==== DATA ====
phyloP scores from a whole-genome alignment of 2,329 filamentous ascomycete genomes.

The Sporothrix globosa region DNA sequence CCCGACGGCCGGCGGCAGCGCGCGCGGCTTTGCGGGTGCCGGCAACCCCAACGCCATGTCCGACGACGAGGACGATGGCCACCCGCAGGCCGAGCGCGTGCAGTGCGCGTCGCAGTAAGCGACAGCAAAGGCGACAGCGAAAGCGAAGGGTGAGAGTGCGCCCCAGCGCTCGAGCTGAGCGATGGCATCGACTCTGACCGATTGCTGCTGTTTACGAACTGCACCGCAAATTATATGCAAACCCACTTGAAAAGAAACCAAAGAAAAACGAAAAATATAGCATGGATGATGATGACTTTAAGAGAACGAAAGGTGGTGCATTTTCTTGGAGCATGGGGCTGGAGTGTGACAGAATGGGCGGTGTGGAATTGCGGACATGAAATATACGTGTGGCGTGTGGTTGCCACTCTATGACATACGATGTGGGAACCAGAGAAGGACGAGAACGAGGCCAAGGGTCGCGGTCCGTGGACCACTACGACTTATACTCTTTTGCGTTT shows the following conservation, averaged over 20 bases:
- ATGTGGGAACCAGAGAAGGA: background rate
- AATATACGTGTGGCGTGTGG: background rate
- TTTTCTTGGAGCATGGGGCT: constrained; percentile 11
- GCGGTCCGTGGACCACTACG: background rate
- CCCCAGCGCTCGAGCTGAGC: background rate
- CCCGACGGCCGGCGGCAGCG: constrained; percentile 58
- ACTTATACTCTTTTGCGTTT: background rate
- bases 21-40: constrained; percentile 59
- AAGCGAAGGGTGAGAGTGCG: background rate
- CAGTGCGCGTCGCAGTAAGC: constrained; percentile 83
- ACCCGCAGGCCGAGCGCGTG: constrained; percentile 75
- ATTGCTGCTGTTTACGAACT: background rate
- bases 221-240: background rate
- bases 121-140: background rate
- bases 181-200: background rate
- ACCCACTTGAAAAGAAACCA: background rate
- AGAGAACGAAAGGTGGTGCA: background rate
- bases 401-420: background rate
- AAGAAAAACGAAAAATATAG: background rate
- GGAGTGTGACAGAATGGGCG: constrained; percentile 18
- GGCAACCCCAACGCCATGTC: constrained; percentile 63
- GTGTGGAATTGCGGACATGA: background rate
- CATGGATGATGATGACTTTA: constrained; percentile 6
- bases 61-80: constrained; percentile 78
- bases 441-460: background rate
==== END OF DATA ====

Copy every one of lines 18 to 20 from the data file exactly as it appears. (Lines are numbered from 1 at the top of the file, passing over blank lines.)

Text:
- ACCCACTTGAAAAGAAACCA: background rate
- AGAGAACGAAAGGTGGTGCA: background rate
- bases 401-420: background rate